Fiddler’s Elbow

I’m so used to Americanized versions of English styles that I thought it might be interesting to wade into some actual British versions. In this case, we have a simple, hoppy pale ale, though oddly, it’s a beer that brewer Wychwood doesn’t even list on their website. In searching around, there are apparently a few different versions of this beer, some of which even incorporate wheat in the recipe. My “imported ale” version doesn’t say anything about wheat on it and seems to have a higher ABV than the British version, though who really knows. Information about this specific beer is a bit sparse, though I love the evocative name of the beer (my nerdy assumption being that it was the old-timey equivalent of medical condition now known as Wii-elbow – ok, it’s also apparently the name of a nearby town in England, but that’s just boring). I should note that I also love the artwork on all of Wychwood’s beers (and even the unique bottle itself features the witch logo ingrained in the glass). They’re actually quite appropriate for this time of year:

Wychwood Fiddlers Elbow

Wychwood Fiddler’s Elbow – Pours a hazy golden orange color with less than a finger of big-bubbled head. Aroma is very distinct from typical American pale ales. Smells hoppy, but with lots of malt and yeast character as well. Even some caramel and toffee notes in the nose. The taste is more malt focused, again with the buttery toffee (perhaps even too much of that, and it’s got an almost burnt or toasted character to it as well – perhaps it’s butterscotch, typically a sign of a problem), though there is a small hop bite towards the finish and in the not-to-pleasant aftertaste. The hop presence here isn’t anywhere near as pronounced as American varieties. It’s got a medium body, and that overpowering toffee/butterscotch flavor makes it less quaffable than I’d really want for a beer like this. It’s an interesting change of pace for me, but it’s also not something I’d really go out of my way for either… I have to wonder if I perhaps got an old bottle, or one that had some other defect. It was certainly drinkable, but something seemed very off to me. D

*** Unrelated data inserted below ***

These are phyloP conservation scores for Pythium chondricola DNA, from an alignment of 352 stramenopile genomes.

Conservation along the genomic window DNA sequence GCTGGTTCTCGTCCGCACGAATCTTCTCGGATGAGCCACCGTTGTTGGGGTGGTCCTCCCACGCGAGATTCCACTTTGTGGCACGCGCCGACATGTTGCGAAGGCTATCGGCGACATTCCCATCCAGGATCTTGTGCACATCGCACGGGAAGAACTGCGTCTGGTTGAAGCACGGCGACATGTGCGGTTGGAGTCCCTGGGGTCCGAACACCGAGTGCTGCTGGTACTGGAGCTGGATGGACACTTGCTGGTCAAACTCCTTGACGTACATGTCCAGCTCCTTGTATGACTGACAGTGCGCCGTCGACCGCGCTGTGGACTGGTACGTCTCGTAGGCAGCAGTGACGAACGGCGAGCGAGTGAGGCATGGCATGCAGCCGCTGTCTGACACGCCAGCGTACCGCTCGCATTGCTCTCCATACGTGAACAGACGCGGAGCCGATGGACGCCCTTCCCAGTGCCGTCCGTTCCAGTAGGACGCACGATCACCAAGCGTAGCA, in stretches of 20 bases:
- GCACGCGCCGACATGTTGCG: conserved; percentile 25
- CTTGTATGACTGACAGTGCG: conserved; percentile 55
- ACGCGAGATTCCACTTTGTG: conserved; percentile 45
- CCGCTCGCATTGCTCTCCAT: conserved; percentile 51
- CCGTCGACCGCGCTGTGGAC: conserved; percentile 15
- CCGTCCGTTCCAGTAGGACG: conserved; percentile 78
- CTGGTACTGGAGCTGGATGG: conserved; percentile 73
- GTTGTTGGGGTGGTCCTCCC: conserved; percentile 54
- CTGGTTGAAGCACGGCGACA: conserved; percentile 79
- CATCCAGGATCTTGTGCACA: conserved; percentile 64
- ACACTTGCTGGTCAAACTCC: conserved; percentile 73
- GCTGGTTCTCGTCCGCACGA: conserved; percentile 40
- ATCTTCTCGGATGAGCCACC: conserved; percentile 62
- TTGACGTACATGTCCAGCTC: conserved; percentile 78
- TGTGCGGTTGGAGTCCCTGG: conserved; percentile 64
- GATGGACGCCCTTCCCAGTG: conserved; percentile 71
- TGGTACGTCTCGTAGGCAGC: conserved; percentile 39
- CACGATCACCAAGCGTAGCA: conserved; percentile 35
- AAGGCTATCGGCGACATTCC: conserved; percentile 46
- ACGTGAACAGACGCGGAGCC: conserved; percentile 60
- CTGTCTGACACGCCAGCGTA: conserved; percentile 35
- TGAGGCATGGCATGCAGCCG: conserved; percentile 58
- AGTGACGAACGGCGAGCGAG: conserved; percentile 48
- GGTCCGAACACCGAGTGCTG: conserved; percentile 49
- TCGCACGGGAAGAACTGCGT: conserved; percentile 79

Beer Nerd Details: 5.2% ABV bottled (500 ml). Drank out of a tulip glass on 9/4/11.

I’ve had a couple of Wychwood’s other beers, so this was quite the disappointment. I will one day return to this brewery, but I don’t see it happening anytime soon, as I have quite a backlog of bottles to get through and we’re coming up on my favorite time for seasonal beers…

2 thoughts on “Fiddler’s Elbow”

  1. I never cared much for that butterscotch tang in beers, but even less so after learning what it actually is. I tend to find it in some of the Sam Adams variants, one of the reasons I’m not a big Sam fan.

    I am fond of traditional English beers, though what we can get here in the States from England sometimes seems a bit “same-y.”

    I kind of want some Innis & Gunn, though of course, that’s Scottish, so really has nothing to do with this beer.

  2. A very slight diacetyl/butterscotch flavor can be nice, and apparently low levels of such flavors are intentional in many styles in the UK, but I think something was wrong with the beer in this case. It was far too overpowering to be intentional…

    I saw a blog post somewhere recently that was looking at the quantity of beer imported to the US, and was really surprised at how low England was on the list (somewhere around 3% of imports are from England). And when I think about it, there really aren’t many British beers I really go back to that often.

    Scottish beers, on the other hand, seem to be some of my favorites (Brewdog, Harviestoun, Innis & Gunn). It looks like I’ve posted 6 Scottish beers and only 5 British beers on the blog, but that doesn’t count the ones not reviewed on the blog (or duplicates, or what’s in my “cellar”).

    Incidentally, I had another Innis & Gunn recently with a caramel dessert, and it was a fantastic match. I just saw that they also make a Rum barrel aged version, which I may have to check out…

    And of course, I managed to get my hands on some more Ola Dubh (30 year and 18 year, I think), which I’m greatly looking forward to…


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